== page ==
Muslim Leader Wants Response To Bomb Plot

Original article no longer available

The Associated Press

 Published: Aug 26, 2002

A Muslim leader called Sunday for Gov. Jeb Bush to provide leadership in the investigation of a plot to bomb Florida Islamic centers and mosques. Altaf Ali, executive director of the Davie-based state chapter of the Council on American-Islamic Relations, also asked that the state provide security at mosques until the threat of more attacks has passed. ¬†“We are really concerned about the safety of our children and the individuals [who] attend the mosques in Florida,” Ali said. Robert J. Goldstein, 37, of Seminole, was arrested and charged Friday with possession of a nonregistered destructive device and attempting to use an explosive to damage and destroy Islamic centers. He was being held Sunday without bail at the Orient Road Jail in Tampa.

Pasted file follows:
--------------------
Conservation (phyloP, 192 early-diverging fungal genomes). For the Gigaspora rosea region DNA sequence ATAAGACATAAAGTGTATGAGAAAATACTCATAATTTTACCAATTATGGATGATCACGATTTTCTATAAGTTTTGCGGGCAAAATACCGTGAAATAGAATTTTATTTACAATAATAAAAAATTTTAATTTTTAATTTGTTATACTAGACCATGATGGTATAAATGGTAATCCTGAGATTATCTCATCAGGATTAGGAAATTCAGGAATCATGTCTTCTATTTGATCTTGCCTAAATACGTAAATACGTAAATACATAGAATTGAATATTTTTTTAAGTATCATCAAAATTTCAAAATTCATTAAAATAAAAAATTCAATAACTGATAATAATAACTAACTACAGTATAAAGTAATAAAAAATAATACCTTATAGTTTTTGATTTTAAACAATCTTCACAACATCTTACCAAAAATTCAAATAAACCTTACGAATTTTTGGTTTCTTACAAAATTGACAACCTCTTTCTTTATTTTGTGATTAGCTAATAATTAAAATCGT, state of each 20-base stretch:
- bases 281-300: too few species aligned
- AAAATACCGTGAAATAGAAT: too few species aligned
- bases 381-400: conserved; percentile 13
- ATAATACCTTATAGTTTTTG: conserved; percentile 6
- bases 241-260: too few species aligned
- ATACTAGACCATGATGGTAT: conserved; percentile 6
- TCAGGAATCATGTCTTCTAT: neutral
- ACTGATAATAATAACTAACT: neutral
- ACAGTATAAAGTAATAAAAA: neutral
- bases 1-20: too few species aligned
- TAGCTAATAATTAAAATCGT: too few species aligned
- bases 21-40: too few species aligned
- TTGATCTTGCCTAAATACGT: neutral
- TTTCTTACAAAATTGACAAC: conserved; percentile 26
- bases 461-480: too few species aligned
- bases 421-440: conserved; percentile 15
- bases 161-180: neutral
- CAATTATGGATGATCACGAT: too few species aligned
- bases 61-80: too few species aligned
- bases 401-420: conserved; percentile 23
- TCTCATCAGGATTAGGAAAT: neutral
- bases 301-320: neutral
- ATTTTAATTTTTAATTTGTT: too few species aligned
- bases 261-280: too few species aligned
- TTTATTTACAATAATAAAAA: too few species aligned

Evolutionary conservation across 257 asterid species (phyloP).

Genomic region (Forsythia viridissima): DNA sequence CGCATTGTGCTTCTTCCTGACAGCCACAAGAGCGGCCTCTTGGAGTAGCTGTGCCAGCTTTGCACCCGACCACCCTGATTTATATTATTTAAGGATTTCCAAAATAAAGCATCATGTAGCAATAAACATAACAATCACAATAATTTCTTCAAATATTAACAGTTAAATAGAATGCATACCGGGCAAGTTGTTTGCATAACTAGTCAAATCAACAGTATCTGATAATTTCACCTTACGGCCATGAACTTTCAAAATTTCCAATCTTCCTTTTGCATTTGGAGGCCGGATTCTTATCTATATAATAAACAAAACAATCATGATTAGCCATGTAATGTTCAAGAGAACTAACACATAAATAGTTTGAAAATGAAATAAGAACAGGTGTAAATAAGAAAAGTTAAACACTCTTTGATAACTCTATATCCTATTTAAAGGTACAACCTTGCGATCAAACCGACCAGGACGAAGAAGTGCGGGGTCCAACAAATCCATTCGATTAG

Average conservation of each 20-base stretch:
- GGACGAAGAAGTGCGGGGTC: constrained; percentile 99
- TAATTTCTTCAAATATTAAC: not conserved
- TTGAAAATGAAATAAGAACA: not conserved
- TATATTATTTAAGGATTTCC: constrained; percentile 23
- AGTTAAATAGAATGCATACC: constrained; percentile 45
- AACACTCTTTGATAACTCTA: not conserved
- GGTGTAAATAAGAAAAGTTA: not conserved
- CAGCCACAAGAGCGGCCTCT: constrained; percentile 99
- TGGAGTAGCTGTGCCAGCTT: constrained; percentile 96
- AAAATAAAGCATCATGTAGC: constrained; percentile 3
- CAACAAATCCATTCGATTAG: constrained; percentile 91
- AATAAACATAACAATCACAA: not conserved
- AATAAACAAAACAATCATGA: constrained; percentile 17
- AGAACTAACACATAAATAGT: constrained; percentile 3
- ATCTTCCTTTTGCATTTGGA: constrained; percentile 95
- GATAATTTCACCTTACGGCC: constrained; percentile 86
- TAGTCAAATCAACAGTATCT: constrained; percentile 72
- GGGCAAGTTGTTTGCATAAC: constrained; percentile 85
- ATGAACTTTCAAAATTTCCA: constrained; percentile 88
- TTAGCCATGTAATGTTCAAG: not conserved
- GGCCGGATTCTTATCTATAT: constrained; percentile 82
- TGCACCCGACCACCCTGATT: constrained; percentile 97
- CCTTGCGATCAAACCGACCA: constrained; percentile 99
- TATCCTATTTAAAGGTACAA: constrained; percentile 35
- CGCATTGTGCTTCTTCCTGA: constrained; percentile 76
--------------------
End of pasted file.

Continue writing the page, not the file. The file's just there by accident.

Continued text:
At a federal court hearing Friday, Goldstein’s attorney, Myles Malman, told the judge his client needs three medications. But by Sunday, Goldstein still had not received his medications, Malman said from his Hollywood home. Malman said Goldstein has been treated for depression for a “period of time” and takes antidepressants. Jail officials said Sunday that they could not comment on the status of Goldstein’s medications. Deputies found a cache of up to 40 weapons, including .50-caliber rifles, Claymore mines, rocket launchers, and a typed list of approximately 50 Islamic worship and education centers in the state during a search of Goldstein’s Seminole home, court records say. Ali said the governor should publicly condemn the plot and be more involved in the investigation. Ali’s organization is trying to arrange a meeting with Bush, Ali said. A spokeswoman for the governor did not immediately respond to a message Sunday. U.S. Bureau of Alcohol, Tobacco and Firearms Special Agent Carlos Baixauli said Sunday that no new arrests had been made. A preliminary hearing for Goldstein is scheduled for Tuesday. Goldstein may have had accomplices, which indicates Muslims are still at risk, Ali said. He has directed Muslims to watch for suspicious activity and keep their mosques well lit at night. Ali also said the attacks have received little coverage. ¬†“There is no national attention given to this issue, and we are baffled by this,” he said. Tribune reporter Brenna R. Kelly contributed to this report.